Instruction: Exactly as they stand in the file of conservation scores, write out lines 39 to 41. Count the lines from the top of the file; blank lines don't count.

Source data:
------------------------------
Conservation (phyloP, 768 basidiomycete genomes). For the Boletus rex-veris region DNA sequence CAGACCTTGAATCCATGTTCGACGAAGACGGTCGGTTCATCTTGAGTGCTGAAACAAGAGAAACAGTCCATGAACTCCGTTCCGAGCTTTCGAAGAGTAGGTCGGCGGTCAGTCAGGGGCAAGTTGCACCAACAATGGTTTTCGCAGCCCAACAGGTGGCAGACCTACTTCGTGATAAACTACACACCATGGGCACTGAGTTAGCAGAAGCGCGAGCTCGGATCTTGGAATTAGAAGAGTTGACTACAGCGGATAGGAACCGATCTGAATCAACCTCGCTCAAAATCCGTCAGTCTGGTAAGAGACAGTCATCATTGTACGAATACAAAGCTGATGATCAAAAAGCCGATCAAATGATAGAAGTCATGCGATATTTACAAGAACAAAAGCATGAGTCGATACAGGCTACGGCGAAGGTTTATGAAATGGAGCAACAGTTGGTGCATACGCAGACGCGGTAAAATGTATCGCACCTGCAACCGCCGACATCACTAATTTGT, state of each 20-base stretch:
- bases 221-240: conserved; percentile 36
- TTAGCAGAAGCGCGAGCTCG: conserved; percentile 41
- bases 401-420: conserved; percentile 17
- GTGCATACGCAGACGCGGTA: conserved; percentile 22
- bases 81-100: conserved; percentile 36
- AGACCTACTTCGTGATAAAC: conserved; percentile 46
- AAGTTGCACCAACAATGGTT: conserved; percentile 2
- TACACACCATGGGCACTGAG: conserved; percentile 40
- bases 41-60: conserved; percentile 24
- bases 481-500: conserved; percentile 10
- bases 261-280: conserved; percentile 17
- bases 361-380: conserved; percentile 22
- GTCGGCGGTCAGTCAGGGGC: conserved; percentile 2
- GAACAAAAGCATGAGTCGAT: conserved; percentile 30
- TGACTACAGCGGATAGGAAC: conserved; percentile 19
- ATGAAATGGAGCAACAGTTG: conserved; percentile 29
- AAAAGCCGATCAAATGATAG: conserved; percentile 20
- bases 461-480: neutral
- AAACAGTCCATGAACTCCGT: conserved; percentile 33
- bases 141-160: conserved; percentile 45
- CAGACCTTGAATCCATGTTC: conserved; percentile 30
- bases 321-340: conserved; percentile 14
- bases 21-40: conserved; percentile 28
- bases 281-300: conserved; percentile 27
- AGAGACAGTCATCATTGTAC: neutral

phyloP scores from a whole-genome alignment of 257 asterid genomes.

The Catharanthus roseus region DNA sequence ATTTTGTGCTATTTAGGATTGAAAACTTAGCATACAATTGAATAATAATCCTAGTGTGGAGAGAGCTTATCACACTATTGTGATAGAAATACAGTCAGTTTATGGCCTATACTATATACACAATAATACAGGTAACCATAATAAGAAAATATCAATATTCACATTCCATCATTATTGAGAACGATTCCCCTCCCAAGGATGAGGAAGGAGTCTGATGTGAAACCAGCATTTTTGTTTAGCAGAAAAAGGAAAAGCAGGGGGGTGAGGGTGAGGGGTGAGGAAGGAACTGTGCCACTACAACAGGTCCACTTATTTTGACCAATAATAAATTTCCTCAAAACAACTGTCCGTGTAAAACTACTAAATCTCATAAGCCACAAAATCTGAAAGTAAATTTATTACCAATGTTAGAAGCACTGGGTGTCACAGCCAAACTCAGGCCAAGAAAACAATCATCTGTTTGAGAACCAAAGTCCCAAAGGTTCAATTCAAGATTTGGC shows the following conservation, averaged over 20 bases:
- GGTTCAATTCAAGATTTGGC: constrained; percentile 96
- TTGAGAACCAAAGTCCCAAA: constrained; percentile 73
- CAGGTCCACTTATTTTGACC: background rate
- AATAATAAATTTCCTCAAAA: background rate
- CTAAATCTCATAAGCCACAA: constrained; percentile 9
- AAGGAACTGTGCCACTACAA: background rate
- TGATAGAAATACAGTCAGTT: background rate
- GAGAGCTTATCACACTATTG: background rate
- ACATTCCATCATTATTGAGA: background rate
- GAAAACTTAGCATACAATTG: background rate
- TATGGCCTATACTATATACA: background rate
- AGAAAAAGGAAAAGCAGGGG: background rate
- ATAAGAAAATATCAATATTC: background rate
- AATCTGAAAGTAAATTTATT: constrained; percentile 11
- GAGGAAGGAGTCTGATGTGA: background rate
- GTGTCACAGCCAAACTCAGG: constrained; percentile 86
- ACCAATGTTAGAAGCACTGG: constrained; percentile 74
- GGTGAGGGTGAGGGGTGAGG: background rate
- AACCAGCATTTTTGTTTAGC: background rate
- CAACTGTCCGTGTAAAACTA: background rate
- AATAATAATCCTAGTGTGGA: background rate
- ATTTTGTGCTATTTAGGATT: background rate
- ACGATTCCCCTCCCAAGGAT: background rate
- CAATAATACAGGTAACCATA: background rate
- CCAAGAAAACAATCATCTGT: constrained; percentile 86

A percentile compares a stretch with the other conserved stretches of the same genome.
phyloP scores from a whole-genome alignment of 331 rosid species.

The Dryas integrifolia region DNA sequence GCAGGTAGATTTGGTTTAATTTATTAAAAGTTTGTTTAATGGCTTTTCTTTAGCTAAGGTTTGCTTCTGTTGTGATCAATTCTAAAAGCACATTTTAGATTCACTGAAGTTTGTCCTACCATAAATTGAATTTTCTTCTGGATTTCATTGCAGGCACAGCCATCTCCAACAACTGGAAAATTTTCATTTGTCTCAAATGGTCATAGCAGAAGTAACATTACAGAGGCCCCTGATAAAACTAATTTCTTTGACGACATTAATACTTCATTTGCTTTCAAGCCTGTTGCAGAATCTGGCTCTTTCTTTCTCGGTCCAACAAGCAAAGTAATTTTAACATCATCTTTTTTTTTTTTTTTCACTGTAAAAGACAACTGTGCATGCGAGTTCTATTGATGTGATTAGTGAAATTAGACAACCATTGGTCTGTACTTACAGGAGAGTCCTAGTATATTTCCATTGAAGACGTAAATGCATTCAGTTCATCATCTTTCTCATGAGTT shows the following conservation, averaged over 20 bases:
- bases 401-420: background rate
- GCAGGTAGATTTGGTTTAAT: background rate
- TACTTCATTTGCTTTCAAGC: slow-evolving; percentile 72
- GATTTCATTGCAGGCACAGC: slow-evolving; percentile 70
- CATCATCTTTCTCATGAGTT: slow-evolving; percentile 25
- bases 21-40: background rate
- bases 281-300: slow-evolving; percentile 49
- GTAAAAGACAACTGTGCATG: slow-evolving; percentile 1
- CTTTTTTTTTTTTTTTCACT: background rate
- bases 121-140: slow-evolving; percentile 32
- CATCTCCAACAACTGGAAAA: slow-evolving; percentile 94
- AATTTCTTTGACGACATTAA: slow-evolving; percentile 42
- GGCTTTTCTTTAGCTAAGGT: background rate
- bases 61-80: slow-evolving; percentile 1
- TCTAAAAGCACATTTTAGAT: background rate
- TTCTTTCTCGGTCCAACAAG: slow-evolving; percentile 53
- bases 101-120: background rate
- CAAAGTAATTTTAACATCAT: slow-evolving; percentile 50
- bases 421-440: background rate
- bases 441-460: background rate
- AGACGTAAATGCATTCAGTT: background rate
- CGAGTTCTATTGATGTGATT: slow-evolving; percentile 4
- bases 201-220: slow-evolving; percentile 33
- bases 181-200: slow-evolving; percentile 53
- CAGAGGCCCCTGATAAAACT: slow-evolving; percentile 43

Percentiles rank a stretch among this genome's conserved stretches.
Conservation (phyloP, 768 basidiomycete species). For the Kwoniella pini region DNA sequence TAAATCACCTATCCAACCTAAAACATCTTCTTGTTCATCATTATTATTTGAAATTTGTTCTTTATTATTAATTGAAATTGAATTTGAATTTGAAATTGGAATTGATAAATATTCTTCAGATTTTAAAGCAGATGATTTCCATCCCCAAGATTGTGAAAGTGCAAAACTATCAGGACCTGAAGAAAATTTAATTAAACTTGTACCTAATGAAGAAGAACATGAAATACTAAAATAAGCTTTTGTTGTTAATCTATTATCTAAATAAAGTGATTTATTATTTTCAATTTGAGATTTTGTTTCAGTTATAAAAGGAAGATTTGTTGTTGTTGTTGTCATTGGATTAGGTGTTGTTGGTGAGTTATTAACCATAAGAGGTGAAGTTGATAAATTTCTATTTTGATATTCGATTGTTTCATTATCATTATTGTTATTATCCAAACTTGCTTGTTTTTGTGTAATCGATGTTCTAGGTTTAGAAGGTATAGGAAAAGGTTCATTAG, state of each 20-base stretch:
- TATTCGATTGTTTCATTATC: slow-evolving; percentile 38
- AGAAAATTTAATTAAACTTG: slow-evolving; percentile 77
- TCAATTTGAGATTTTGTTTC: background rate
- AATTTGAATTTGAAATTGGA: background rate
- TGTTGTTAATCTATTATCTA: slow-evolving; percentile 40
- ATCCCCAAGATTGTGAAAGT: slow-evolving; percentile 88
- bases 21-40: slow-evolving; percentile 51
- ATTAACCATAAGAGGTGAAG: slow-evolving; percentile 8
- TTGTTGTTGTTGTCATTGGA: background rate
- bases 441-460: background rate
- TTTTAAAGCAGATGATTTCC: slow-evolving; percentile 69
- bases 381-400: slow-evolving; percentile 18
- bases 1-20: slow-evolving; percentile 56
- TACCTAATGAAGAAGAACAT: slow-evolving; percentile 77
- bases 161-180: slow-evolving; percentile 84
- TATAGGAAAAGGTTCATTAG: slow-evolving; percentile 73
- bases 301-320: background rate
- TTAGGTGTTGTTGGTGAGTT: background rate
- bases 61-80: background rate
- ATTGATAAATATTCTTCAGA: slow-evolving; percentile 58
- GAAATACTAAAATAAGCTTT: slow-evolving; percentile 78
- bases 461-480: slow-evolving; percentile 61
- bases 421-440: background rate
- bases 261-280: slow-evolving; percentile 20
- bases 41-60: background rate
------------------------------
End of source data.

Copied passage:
- TATGGCCTATACTATATACA: background rate
- AGAAAAAGGAAAAGCAGGGG: background rate
- ATAAGAAAATATCAATATTC: background rate